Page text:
Front Cover
Harcourt, 2003 - Fiction - 527 pages
65 Reviews
It is April 1204, and Constantinople, the splendid capital of the Byzantine Empire, is being sacked and burned by the knights of the Fourth Crusade. Amid the carnage and confusion, one Baudolino saves a historian and high court official from certain death at the hands of the crusading warriors and proceeds to tell his own fantastical story.

Born a simple peasant in northern Italy, Baudolino has two major gifts-a talent for learning languages and a skill in telling lies. When still a boy he meets a foreign commander in the woods, charming him with his quick wit and lively mind. The commander-who proves to be Emperor Frederick Barbarossa-adopts Baudolino and sends him to the university in Paris, where he makes a number of fearless, adventurous friends.

Spurred on by myths and their own reveries, this merry band sets out in search of Prester John, a legendary priest-king said to rule over a vast kingdom in the East-a phantasmagorical land of strange creatures with eyes on their shoulders and mouths on their stomachs, of eunuchs, unicorns, and lovely maidens.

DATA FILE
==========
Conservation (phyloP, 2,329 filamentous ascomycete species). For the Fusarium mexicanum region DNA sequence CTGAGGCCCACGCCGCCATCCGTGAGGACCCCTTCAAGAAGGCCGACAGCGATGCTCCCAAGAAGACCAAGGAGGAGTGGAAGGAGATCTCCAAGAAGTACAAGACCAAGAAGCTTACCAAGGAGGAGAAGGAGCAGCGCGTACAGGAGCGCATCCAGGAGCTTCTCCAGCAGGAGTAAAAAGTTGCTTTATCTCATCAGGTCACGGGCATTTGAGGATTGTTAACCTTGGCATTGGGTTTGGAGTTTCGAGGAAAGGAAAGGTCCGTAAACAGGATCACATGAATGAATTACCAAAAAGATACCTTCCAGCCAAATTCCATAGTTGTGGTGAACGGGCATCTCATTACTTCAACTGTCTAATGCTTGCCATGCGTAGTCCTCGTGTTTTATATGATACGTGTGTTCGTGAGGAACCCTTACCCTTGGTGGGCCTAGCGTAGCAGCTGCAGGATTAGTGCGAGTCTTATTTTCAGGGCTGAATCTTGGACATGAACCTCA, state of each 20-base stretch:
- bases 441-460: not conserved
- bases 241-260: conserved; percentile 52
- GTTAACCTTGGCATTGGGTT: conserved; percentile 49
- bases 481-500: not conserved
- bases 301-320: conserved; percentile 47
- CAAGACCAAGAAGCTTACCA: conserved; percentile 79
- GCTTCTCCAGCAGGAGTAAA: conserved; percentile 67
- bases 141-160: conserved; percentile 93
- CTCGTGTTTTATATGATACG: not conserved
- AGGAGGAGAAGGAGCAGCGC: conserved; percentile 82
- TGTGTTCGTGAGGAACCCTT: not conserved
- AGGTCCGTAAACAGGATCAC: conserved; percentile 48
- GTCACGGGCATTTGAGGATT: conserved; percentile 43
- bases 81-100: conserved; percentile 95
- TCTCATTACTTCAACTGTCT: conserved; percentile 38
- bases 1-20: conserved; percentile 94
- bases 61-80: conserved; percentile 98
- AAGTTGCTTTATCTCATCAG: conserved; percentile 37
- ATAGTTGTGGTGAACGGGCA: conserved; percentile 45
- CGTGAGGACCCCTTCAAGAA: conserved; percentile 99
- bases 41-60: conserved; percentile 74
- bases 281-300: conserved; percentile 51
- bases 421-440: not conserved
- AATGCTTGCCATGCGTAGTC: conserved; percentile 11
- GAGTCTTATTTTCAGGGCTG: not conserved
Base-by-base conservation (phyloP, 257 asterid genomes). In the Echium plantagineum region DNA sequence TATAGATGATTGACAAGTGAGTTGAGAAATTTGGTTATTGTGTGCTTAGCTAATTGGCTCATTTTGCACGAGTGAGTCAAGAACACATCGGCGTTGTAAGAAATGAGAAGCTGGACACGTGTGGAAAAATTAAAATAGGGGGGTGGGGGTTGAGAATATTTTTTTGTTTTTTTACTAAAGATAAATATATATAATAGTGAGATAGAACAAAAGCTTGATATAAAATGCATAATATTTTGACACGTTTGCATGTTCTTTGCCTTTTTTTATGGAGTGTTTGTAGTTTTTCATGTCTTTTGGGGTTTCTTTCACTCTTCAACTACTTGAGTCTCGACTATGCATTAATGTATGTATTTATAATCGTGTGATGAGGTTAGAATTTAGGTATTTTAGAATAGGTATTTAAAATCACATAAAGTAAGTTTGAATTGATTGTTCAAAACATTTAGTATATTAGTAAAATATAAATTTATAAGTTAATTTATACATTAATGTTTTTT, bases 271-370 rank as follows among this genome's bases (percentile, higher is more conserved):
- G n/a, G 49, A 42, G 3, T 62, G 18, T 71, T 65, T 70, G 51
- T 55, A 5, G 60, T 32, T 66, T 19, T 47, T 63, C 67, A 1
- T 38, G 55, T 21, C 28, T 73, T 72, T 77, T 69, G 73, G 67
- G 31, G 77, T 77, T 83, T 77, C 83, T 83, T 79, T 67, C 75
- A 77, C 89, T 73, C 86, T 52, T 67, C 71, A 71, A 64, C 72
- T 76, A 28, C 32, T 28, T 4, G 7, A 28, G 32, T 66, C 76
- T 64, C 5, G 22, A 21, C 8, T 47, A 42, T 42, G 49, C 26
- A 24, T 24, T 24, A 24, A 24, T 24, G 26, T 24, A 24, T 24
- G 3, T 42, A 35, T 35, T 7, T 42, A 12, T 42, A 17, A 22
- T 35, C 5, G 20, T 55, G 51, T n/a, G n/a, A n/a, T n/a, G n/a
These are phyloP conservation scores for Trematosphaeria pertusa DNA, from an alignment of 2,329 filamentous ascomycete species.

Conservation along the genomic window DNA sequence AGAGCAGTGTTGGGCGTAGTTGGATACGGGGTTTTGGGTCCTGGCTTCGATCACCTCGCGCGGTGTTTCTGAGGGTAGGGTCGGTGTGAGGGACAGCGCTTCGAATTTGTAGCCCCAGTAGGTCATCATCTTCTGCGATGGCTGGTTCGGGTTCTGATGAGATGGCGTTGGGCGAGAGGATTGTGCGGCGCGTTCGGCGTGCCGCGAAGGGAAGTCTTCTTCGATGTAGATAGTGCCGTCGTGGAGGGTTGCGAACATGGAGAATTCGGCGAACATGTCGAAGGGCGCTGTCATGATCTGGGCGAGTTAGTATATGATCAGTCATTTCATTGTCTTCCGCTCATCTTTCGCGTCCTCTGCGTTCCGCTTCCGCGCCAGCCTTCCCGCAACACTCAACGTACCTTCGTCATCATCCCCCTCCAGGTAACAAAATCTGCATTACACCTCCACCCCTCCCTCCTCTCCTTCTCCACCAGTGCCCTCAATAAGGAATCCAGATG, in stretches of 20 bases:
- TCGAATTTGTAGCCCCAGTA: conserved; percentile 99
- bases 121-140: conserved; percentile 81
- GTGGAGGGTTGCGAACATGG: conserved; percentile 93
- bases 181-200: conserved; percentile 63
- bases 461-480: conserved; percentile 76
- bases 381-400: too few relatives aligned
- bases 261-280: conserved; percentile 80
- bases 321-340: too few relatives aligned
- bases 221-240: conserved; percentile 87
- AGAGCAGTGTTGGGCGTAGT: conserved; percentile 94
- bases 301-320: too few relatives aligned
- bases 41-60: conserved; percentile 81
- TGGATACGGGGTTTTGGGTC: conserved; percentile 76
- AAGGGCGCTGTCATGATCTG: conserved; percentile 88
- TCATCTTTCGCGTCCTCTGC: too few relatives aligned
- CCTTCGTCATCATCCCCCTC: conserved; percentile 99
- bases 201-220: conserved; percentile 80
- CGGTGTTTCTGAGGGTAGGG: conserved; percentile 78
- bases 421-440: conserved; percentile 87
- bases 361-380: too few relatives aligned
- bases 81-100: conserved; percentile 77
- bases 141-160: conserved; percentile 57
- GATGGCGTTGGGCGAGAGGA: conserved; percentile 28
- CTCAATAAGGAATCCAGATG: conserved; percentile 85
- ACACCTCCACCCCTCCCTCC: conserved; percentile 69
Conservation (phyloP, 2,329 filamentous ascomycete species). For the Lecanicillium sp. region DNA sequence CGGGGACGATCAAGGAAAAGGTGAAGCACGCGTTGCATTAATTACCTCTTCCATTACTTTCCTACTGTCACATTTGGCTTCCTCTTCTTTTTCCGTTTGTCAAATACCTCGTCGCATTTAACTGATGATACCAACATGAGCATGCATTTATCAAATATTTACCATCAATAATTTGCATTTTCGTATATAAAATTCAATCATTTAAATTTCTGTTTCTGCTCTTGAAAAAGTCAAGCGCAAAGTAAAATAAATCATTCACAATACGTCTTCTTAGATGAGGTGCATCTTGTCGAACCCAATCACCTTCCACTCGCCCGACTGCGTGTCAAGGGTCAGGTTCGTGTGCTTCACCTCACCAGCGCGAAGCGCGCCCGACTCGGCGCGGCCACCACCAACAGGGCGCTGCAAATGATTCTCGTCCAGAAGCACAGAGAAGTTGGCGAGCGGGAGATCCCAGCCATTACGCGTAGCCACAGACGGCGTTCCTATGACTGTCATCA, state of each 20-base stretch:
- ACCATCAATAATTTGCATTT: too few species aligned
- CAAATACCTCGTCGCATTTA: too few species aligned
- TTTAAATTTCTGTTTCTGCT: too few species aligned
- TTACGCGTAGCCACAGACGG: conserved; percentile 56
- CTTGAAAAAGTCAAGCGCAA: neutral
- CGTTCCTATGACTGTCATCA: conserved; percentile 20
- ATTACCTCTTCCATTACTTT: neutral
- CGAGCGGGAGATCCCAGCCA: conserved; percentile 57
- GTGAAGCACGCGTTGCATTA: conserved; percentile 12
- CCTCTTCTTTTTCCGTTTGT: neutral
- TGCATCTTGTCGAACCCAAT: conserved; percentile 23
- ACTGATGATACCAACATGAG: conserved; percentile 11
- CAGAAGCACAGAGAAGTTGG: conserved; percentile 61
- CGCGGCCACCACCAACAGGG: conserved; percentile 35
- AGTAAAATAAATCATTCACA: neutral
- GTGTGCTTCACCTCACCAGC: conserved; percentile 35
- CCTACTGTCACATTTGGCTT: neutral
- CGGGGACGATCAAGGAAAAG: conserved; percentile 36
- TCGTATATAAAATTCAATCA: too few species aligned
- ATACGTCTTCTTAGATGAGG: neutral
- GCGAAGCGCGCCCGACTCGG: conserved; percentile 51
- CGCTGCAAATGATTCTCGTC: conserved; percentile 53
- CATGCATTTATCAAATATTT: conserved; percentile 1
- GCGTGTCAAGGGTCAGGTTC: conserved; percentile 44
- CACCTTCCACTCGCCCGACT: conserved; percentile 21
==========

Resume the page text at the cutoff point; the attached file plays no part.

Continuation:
With dazzling digressions, outrageous tricks, extraordinary feeling, and vicarious reflections on our postmodern age, this is Eco the storyteller at his brilliant best.

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LibraryThing Review

User Review  - bookwyrmm - LibraryThing

There were parts of this that were really fun and fantastic (as in full of fantasy), but then there were other parts that were just way too slow and couldn't hold my attention. The narrator, though, had a very smooth and pleasant voice, so that helped during those down moments. Read full review

LibraryThing Review

User Review  - kakadoo202 - LibraryThing

A symphony of words. So creative. So beautiful. You don't want the book to end. Medium fast read hut u slow down to catch the beauty of the language. Cannot wait to read another book by him. Read full review

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About the author (2003)

UMBERTO ECO (1932-2016) was the author of numerous essay collections and seven novels, including The Name of the Rose, The Prague Cemetery, and Inventing the Enemy. He received Italy's highest literary award, the Premio Strega, was named a Chevalier de la Legion d'Honneur by the French government, and was an honorary member of the American Academy of Arts and Letters.

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